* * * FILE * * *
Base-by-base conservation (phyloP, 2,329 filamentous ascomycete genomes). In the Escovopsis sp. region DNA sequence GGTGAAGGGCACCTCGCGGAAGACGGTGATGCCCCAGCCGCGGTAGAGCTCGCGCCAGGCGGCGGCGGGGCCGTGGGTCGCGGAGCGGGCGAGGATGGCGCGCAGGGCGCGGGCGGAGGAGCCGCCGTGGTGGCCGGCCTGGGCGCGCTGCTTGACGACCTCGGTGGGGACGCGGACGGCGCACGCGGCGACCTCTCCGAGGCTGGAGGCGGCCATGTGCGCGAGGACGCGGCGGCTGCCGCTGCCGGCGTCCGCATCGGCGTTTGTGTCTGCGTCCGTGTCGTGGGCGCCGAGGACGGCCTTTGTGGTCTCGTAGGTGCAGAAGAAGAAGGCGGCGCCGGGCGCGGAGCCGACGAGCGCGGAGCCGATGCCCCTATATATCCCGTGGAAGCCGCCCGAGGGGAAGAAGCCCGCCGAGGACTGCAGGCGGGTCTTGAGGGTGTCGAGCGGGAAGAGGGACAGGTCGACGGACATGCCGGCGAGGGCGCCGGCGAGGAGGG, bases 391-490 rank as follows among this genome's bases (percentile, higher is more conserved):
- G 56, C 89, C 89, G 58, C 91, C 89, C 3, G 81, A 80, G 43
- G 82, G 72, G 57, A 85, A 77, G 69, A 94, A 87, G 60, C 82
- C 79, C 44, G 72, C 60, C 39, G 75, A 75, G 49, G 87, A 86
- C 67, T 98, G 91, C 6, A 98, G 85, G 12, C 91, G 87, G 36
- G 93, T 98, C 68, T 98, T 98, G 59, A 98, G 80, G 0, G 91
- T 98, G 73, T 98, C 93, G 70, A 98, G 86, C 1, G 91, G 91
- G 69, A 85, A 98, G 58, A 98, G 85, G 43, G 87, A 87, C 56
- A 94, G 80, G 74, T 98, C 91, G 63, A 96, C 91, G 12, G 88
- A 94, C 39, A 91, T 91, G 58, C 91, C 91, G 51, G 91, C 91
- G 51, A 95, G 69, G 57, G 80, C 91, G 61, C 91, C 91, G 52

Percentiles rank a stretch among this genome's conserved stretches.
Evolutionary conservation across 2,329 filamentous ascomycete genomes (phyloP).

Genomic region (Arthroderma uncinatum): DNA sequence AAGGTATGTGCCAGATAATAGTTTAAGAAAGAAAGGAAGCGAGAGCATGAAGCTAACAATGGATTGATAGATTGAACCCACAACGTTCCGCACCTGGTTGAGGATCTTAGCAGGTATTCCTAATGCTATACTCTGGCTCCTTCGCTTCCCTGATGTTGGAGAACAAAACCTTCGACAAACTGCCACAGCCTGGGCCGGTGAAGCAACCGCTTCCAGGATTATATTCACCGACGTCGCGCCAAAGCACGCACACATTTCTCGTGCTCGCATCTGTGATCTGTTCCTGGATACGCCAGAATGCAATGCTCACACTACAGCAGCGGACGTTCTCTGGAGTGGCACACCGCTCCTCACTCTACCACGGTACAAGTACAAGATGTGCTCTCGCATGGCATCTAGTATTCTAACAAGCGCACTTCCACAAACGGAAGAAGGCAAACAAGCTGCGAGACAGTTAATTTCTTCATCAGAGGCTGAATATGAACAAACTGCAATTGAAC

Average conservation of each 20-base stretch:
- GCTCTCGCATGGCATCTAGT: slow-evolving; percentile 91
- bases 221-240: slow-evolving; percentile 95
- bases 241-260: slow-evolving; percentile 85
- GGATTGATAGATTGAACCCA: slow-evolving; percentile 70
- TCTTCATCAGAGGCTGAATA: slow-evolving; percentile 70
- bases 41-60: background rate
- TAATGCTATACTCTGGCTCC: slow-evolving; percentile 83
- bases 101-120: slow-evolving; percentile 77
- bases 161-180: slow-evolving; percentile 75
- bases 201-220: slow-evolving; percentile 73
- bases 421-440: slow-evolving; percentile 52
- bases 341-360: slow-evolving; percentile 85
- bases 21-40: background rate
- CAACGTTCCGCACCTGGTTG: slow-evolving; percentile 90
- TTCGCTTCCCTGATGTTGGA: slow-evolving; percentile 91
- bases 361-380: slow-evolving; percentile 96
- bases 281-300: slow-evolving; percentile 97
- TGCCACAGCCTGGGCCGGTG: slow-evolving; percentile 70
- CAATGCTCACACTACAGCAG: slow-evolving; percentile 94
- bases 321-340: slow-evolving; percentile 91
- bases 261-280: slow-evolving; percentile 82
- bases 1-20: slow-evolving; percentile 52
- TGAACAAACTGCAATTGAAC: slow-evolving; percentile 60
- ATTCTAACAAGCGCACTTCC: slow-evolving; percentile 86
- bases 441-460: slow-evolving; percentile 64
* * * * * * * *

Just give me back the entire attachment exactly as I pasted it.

Base-by-base conservation (phyloP, 2,329 filamentous ascomycete genomes). In the Escovopsis sp. region DNA sequence GGTGAAGGGCACCTCGCGGAAGACGGTGATGCCCCAGCCGCGGTAGAGCTCGCGCCAGGCGGCGGCGGGGCCGTGGGTCGCGGAGCGGGCGAGGATGGCGCGCAGGGCGCGGGCGGAGGAGCCGCCGTGGTGGCCGGCCTGGGCGCGCTGCTTGACGACCTCGGTGGGGACGCGGACGGCGCACGCGGCGACCTCTCCGAGGCTGGAGGCGGCCATGTGCGCGAGGACGCGGCGGCTGCCGCTGCCGGCGTCCGCATCGGCGTTTGTGTCTGCGTCCGTGTCGTGGGCGCCGAGGACGGCCTTTGTGGTCTCGTAGGTGCAGAAGAAGAAGGCGGCGCCGGGCGCGGAGCCGACGAGCGCGGAGCCGATGCCCCTATATATCCCGTGGAAGCCGCCCGAGGGGAAGAAGCCCGCCGAGGACTGCAGGCGGGTCTTGAGGGTGTCGAGCGGGAAGAGGGACAGGTCGACGGACATGCCGGCGAGGGCGCCGGCGAGGAGGG, bases 391-490 rank as follows among this genome's bases (percentile, higher is more conserved):
- G 56, C 89, C 89, G 58, C 91, C 89, C 3, G 81, A 80, G 43
- G 82, G 72, G 57, A 85, A 77, G 69, A 94, A 87, G 60, C 82
- C 79, C 44, G 72, C 60, C 39, G 75, A 75, G 49, G 87, A 86
- C 67, T 98, G 91, C 6, A 98, G 85, G 12, C 91, G 87, G 36
- G 93, T 98, C 68, T 98, T 98, G 59, A 98, G 80, G 0, G 91
- T 98, G 73, T 98, C 93, G 70, A 98, G 86, C 1, G 91, G 91
- G 69, A 85, A 98, G 58, A 98, G 85, G 43, G 87, A 87, C 56
- A 94, G 80, G 74, T 98, C 91, G 63, A 96, C 91, G 12, G 88
- A 94, C 39, A 91, T 91, G 58, C 91, C 91, G 51, G 91, C 91
- G 51, A 95, G 69, G 57, G 80, C 91, G 61, C 91, C 91, G 52

Percentiles rank a stretch among this genome's conserved stretches.
Evolutionary conservation across 2,329 filamentous ascomycete genomes (phyloP).

Genomic region (Arthroderma uncinatum): DNA sequence AAGGTATGTGCCAGATAATAGTTTAAGAAAGAAAGGAAGCGAGAGCATGAAGCTAACAATGGATTGATAGATTGAACCCACAACGTTCCGCACCTGGTTGAGGATCTTAGCAGGTATTCCTAATGCTATACTCTGGCTCCTTCGCTTCCCTGATGTTGGAGAACAAAACCTTCGACAAACTGCCACAGCCTGGGCCGGTGAAGCAACCGCTTCCAGGATTATATTCACCGACGTCGCGCCAAAGCACGCACACATTTCTCGTGCTCGCATCTGTGATCTGTTCCTGGATACGCCAGAATGCAATGCTCACACTACAGCAGCGGACGTTCTCTGGAGTGGCACACCGCTCCTCACTCTACCACGGTACAAGTACAAGATGTGCTCTCGCATGGCATCTAGTATTCTAACAAGCGCACTTCCACAAACGGAAGAAGGCAAACAAGCTGCGAGACAGTTAATTTCTTCATCAGAGGCTGAATATGAACAAACTGCAATTGAAC

Average conservation of each 20-base stretch:
- GCTCTCGCATGGCATCTAGT: slow-evolving; percentile 91
- bases 221-240: slow-evolving; percentile 95
- bases 241-260: slow-evolving; percentile 85
- GGATTGATAGATTGAACCCA: slow-evolving; percentile 70
- TCTTCATCAGAGGCTGAATA: slow-evolving; percentile 70
- bases 41-60: background rate
- TAATGCTATACTCTGGCTCC: slow-evolving; percentile 83
- bases 101-120: slow-evolving; percentile 77
- bases 161-180: slow-evolving; percentile 75
- bases 201-220: slow-evolving; percentile 73
- bases 421-440: slow-evolving; percentile 52
- bases 341-360: slow-evolving; percentile 85
- bases 21-40: background rate
- CAACGTTCCGCACCTGGTTG: slow-evolving; percentile 90
- TTCGCTTCCCTGATGTTGGA: slow-evolving; percentile 91
- bases 361-380: slow-evolving; percentile 96
- bases 281-300: slow-evolving; percentile 97
- TGCCACAGCCTGGGCCGGTG: slow-evolving; percentile 70
- CAATGCTCACACTACAGCAG: slow-evolving; percentile 94
- bases 321-340: slow-evolving; percentile 91
- bases 261-280: slow-evolving; percentile 82
- bases 1-20: slow-evolving; percentile 52
- TGAACAAACTGCAATTGAAC: slow-evolving; percentile 60
- ATTCTAACAAGCGCACTTCC: slow-evolving; percentile 86
- bases 441-460: slow-evolving; percentile 64